Debt, Deregulation and Financial Crises
Chapter 28: Implications of the proposed system for the conduct of policy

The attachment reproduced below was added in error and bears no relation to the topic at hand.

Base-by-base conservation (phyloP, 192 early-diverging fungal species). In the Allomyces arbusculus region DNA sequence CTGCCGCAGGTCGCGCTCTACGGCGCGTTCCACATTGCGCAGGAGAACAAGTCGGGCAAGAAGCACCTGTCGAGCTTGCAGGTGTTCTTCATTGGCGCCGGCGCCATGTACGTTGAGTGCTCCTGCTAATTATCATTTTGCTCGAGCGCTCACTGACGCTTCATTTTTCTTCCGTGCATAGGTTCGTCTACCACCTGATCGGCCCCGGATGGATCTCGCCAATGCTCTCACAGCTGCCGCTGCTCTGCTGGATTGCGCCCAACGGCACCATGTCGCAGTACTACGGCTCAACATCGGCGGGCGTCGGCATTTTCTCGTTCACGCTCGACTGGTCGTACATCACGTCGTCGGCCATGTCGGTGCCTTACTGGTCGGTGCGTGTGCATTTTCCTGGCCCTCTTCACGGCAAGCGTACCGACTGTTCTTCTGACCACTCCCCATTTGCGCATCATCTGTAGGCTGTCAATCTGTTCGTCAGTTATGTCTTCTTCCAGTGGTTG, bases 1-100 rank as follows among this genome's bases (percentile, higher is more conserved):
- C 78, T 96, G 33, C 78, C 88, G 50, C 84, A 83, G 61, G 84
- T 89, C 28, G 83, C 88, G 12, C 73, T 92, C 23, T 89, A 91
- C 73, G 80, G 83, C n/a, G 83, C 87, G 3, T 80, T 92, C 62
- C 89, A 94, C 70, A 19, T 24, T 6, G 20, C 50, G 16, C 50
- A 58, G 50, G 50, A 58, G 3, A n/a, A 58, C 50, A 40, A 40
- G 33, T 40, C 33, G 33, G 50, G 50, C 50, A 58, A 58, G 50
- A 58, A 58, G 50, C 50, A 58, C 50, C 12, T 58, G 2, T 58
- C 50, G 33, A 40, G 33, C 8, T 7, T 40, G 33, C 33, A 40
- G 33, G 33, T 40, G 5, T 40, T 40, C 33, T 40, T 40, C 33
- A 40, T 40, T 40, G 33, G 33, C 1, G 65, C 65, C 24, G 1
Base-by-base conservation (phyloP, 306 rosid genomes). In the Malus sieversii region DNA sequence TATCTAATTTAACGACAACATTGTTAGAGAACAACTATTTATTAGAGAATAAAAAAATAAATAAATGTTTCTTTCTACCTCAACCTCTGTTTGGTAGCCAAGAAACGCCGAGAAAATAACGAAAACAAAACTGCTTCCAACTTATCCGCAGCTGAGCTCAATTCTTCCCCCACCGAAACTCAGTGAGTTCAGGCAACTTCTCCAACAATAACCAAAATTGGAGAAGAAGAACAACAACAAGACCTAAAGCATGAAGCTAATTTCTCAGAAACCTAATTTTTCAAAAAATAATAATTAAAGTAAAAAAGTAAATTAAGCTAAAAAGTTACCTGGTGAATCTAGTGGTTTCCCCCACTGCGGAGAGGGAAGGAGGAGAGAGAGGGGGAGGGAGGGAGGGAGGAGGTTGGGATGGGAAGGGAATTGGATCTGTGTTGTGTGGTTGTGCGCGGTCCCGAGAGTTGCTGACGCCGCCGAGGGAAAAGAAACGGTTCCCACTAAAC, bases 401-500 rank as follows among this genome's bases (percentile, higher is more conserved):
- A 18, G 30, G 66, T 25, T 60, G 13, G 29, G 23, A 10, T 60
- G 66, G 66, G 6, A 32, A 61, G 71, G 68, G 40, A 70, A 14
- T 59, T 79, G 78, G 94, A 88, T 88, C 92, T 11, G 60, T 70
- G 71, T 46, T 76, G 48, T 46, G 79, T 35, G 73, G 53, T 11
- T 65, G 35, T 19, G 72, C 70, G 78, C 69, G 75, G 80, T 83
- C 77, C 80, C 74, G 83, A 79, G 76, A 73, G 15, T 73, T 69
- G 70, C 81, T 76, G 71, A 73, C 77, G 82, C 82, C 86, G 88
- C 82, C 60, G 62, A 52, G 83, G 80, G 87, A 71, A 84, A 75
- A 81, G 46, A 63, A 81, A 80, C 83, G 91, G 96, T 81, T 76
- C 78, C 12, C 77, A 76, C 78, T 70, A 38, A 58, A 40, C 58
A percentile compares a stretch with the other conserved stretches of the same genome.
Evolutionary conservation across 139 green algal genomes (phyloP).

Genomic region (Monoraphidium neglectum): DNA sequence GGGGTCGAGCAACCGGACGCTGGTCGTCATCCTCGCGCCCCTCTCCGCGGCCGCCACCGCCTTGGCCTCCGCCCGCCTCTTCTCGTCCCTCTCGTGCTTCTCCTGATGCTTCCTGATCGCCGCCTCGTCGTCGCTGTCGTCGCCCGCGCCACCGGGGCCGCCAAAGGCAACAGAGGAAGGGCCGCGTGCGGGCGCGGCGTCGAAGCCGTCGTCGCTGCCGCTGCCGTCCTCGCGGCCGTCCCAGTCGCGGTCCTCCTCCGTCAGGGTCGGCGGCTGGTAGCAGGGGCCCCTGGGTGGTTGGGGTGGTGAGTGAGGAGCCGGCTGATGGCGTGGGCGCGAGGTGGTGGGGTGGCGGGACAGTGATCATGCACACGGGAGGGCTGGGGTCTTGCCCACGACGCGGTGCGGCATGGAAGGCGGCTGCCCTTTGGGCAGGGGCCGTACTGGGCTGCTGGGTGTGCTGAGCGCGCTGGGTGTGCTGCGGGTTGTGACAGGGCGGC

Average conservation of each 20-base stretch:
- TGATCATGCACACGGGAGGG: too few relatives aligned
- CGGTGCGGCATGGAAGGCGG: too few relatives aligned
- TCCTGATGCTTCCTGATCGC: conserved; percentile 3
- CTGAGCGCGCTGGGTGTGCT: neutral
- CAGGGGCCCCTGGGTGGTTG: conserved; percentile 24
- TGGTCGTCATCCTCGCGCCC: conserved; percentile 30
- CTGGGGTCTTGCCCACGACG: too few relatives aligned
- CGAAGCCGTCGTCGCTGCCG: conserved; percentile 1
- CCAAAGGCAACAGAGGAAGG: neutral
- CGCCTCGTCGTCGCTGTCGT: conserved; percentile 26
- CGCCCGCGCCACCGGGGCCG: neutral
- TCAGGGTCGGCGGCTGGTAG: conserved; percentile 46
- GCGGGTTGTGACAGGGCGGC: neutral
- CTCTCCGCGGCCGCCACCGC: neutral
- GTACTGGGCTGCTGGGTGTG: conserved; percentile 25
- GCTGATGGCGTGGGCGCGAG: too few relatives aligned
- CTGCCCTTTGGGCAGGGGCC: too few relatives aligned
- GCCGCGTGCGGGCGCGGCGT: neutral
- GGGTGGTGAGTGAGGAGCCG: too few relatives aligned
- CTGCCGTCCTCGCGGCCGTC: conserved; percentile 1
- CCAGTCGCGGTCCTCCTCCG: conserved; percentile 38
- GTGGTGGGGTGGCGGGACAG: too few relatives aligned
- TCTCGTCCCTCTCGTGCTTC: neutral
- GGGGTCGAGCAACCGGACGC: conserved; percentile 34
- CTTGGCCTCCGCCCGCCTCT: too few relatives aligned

The proposed system restores the ability of financial institutions to borrow and lend reserves and reduces pressure on asset sales. Unlike other financial assets and liabilities, reserves held with the Fed retain their face value and their use in transactions among financial institutions would preserve confidence. More importantly, unlike capital, their ability to be created and extinguished by the Fed would restore its ability to be an effective systemic lender of last resort. In addition, the new system would allow the Fed to constrain or stimulate flows to specific asset types or financial sectors and thus deal more effectively with asset bubbles and credit crunches. It could also buy foreign securities in repo operations to moderate the effects of excessive capital inflows. Ensuring that the Fed has these and other monetary powers would restore its ability to meet its mandate to provide the stability needed to enhance the nation’s macroeconomic performance.
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